US top doctor urges Americans to carry opioid antidote
The doctor tasked with overseeing US public health has issued an advisory calling upon more Americans to carry a drug that can reverse opioid overdoses.
Surgeon General Jerome Adams, in the first advisory issued since 2005, said more people need to recognise the risk of overdose and carry naloxone.
"Each day we lose 115 Americans to an opioid overdose - that's one person every 12.5 minutes," Dr Adams said.
The drug epidemic is now killing more people than the HIV crisis at its peak.
More than 250,000 people have died over the past decade due to drug overdose - fuelled in large part by the availability of synthetic prescription opioids.
In 2016 more than 42,000 Americans suffered overdose deaths.
The national advisory issued on Thursday instructs Americans who are at risk of overdose - or are around people who are - to carry the drug, which is also known as Narcan.
"It is time to make sure more people have access to this lifesaving medication, because 77% of opioid overdose deaths occur outside of a medical setting and more than half occur at home," Dr Adams' statement said.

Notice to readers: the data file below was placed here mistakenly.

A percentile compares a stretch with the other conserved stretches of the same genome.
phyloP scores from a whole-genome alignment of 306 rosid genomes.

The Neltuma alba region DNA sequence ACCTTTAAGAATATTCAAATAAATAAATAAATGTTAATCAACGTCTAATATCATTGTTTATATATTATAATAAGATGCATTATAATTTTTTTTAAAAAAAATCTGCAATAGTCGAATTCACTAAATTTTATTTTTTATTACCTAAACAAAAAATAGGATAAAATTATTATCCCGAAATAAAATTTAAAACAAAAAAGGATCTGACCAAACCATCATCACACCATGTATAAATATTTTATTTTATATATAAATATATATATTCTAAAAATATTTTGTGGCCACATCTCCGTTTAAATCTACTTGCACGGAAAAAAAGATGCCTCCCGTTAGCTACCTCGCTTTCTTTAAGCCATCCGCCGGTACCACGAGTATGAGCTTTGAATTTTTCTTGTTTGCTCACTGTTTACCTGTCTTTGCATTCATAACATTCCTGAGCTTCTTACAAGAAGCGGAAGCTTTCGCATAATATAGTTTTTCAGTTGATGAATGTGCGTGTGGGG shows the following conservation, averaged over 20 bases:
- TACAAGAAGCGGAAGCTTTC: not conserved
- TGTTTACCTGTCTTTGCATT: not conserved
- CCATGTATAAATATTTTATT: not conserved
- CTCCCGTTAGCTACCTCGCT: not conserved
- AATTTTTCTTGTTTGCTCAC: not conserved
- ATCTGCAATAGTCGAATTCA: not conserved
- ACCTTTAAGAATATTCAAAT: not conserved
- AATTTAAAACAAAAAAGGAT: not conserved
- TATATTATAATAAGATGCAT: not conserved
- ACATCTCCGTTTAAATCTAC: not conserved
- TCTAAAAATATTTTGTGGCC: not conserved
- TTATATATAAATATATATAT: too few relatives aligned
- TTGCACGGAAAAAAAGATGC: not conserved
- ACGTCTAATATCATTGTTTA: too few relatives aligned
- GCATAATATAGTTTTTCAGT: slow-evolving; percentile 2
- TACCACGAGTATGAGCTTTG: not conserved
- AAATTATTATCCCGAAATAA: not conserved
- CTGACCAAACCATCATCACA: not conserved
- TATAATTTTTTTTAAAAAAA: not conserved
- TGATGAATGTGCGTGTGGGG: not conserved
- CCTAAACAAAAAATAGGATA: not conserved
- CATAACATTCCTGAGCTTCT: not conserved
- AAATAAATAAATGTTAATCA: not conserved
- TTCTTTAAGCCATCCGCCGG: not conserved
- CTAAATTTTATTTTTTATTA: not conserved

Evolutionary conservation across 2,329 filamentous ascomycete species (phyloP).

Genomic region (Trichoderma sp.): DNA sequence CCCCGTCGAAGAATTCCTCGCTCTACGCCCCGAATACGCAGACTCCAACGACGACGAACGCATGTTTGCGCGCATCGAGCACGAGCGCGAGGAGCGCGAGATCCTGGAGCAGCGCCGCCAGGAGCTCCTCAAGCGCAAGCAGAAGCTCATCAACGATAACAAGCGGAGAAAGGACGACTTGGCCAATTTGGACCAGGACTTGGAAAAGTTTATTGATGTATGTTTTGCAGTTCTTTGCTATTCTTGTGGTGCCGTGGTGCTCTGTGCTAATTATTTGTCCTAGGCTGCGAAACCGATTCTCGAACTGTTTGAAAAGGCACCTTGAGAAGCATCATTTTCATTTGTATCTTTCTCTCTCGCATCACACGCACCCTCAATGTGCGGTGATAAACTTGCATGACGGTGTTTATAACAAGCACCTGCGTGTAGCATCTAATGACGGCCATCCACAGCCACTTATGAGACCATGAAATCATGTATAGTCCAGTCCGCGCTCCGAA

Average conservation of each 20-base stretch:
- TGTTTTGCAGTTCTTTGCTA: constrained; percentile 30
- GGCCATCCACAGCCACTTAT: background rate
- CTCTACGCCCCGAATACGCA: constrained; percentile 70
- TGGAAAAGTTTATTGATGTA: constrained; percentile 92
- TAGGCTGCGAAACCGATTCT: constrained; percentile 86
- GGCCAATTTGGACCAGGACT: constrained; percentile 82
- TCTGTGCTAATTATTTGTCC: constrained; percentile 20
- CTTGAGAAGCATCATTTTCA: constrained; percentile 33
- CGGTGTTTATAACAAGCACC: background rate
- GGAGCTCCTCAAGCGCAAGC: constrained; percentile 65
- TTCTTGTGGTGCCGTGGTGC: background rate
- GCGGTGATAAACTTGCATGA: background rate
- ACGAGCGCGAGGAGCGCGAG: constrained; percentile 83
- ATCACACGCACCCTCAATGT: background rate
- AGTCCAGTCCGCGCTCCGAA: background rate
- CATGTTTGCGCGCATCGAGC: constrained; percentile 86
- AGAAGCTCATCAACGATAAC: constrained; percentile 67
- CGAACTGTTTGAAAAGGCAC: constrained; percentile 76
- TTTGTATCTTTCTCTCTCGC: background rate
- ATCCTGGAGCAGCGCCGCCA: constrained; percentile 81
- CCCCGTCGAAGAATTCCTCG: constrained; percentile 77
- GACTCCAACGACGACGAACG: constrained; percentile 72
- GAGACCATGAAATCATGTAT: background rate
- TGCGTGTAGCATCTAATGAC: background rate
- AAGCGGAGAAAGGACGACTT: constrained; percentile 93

"Knowing how to use naloxone and keeping it within reach can save a life," he said, adding that total opioid deaths have doubled in less than a decade.
The last time the surgeon general issued an advisory was 2005, warning pregnant women against drinking any alcohol.
The medication is already widely carried by emergency first responders and is available in most US states without a prescription from a doctor.
Most health insurance providers cover it, and some public health programmes make naloxone available at a discount.
It can be administered through nasal mist or injection, and can help an overdose victim begin breathing again in only seconds.
The price of naloxone has risen sharply as demand has climbed in recent years.
A naloxone filled syringe once cost $6 (£4.3), but now costs more than $30, according to NPR.
The price of a nasal spray dose has risen to around $80.
Some have criticised the drug, saying that it acts as a safety net for drug users and allows them to continue abusing harmful drugs with no reason to quit.
But Dr Adams objected to that approach at the National Rx Drug Abuse and Heroin Summit in Atlanta on Thursday morning.
"There are people out there who think naloxone doesn't make a difference - you're just going to go on and misuse substances again," Dr Adams said.
"That would be like me saying I'm not going to do CPR on someone having a heart attack because if we save them, they're just going to go out there and eat fast food and be back here all over again."